Florida Probate Litigation and Questions of Statutory Interpretation
Is there a relevant Florida statute in your inheritance case that could be interpreted multiple ways? What happens if one party to a probate lawsuit argues that a statute should be interpreted one way and the other party argues the opposite? How does the Florida probate court review questions of statutory interpretation? What should West Palm Beach probate lawyers know about statutory interpretation? A recent Second DCA opinion, Gordon v. Fishman, discusses this issue.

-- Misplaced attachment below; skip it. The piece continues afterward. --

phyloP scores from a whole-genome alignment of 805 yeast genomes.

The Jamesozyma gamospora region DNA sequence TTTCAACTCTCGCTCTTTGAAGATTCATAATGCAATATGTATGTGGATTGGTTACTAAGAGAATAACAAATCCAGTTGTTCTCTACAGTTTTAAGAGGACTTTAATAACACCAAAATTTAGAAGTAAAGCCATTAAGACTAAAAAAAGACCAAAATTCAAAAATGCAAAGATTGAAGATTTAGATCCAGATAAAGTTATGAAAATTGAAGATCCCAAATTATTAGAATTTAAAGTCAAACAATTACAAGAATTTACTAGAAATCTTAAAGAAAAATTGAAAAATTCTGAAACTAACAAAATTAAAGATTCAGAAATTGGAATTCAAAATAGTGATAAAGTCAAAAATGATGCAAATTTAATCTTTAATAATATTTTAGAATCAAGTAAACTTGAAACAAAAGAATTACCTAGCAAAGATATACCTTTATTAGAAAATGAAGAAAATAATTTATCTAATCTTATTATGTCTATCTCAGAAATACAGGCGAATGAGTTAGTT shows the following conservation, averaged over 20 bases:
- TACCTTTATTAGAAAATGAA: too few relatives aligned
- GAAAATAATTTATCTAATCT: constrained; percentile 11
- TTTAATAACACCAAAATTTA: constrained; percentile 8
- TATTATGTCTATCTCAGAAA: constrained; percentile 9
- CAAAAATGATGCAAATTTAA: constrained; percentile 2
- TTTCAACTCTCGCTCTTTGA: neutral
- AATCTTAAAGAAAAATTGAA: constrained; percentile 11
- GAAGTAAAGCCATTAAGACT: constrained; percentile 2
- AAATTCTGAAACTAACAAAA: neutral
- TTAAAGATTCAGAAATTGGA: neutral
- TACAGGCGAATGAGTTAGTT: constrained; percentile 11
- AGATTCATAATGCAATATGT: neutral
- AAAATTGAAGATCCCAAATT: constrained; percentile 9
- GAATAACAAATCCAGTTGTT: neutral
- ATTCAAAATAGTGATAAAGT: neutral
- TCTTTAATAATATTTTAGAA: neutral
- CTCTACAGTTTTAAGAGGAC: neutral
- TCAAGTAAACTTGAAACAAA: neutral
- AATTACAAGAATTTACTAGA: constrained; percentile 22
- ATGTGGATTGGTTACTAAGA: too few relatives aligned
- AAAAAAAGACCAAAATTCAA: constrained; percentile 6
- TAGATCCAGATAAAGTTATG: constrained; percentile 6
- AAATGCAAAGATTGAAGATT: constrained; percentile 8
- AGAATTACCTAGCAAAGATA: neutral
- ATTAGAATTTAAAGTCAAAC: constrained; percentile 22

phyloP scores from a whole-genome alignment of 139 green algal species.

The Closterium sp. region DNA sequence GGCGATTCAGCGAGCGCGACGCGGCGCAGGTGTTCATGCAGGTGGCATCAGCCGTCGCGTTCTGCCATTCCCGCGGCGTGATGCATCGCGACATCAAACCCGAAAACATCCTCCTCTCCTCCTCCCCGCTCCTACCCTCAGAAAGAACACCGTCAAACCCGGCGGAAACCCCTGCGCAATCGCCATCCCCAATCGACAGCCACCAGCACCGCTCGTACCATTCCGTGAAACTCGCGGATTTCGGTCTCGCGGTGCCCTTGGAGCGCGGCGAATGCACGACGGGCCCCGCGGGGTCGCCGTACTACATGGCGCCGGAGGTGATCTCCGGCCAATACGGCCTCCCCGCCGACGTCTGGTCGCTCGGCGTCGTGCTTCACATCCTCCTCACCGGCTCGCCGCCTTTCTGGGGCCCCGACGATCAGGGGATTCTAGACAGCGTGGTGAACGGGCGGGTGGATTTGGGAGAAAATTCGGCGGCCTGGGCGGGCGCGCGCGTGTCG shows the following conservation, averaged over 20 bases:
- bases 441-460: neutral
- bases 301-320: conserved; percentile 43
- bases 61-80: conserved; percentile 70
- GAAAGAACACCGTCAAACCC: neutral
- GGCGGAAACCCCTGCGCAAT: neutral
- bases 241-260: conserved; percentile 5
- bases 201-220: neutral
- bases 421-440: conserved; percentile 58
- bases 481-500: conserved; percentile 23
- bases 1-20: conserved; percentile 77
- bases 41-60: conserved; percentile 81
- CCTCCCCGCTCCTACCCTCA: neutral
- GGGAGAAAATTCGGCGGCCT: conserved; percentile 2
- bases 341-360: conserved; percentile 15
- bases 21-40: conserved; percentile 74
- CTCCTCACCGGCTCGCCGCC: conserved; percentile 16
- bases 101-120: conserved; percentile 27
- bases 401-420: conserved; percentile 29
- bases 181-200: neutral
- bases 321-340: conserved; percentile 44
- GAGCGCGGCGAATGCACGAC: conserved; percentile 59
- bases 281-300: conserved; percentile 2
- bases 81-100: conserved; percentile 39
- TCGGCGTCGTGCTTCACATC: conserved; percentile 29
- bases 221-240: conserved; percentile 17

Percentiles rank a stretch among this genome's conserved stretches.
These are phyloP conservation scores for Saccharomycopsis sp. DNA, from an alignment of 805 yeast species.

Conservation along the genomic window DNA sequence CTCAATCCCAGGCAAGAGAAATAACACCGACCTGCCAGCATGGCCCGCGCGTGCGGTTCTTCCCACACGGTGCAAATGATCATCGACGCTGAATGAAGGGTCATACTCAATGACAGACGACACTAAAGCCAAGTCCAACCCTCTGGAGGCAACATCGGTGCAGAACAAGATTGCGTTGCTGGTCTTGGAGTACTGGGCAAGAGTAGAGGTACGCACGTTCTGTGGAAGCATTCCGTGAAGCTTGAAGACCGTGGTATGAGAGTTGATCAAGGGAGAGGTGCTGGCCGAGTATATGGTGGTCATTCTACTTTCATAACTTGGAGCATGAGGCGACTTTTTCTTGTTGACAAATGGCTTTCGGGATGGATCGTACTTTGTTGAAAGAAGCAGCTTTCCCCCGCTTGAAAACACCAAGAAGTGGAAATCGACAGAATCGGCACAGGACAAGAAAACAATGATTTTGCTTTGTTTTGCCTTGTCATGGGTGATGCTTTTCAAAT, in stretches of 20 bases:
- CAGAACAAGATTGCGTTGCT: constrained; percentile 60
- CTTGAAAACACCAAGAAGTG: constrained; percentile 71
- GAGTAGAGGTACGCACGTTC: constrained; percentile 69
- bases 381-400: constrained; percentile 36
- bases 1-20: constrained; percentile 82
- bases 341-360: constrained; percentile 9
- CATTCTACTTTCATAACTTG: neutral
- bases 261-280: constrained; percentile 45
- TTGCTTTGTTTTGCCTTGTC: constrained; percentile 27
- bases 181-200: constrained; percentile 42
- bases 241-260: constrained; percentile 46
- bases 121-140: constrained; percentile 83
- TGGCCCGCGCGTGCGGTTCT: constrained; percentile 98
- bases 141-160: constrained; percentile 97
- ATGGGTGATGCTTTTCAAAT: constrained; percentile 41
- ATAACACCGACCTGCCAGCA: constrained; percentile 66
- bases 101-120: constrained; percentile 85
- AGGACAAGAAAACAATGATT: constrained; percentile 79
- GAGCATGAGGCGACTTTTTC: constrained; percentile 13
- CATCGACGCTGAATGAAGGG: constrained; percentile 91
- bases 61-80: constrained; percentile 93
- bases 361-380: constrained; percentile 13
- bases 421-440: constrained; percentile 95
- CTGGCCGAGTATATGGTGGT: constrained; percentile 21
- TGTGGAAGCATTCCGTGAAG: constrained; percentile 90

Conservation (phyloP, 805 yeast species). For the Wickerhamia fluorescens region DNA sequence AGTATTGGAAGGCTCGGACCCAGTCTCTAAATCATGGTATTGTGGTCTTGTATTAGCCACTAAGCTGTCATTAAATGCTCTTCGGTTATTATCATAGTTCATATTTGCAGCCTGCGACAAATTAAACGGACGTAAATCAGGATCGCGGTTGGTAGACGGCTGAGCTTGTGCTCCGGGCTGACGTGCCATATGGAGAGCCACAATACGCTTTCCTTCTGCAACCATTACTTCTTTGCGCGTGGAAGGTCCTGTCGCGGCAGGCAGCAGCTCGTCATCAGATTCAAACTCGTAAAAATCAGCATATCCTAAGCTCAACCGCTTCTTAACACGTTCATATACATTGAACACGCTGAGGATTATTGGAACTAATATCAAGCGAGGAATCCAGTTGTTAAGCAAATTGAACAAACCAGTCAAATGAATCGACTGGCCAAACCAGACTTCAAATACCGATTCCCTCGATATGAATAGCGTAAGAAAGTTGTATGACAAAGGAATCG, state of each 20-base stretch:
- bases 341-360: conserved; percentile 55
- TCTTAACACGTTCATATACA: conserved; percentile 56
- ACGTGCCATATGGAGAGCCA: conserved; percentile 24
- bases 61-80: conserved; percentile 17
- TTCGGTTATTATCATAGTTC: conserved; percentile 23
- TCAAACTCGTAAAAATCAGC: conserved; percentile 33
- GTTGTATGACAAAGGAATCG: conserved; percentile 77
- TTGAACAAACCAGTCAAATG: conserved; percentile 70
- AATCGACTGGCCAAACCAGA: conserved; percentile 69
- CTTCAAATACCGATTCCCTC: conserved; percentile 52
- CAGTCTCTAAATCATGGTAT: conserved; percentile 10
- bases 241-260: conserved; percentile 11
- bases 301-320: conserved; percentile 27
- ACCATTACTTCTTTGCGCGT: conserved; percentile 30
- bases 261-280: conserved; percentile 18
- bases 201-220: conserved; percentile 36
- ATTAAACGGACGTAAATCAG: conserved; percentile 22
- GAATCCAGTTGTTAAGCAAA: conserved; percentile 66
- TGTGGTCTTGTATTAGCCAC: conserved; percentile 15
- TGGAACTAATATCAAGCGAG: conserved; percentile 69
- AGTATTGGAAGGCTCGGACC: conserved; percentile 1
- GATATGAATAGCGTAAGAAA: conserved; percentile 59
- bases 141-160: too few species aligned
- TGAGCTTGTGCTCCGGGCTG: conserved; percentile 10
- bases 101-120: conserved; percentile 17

In this Florida appeal, the ex-wife of the decedent argues that the trial court “erred in applying section 732.507(2) because the statute’s plain language makes it applicable only when the testator was married at the time he executed the will.” The other side argues that section 732.507(2) does apply to the case, even though the will was executed by the testator before the marriage. The court explains that they review questions of statutory interpretation de novo. It quotes that “the cardinal rule of statutory construction is that a statute should be construed so as to ascertain and give effect to the intention of the Legislature as expressed in the statute.” The court then goes on to examine the plain language of the statute. What did the appellate court decide? To read the entire case, click here.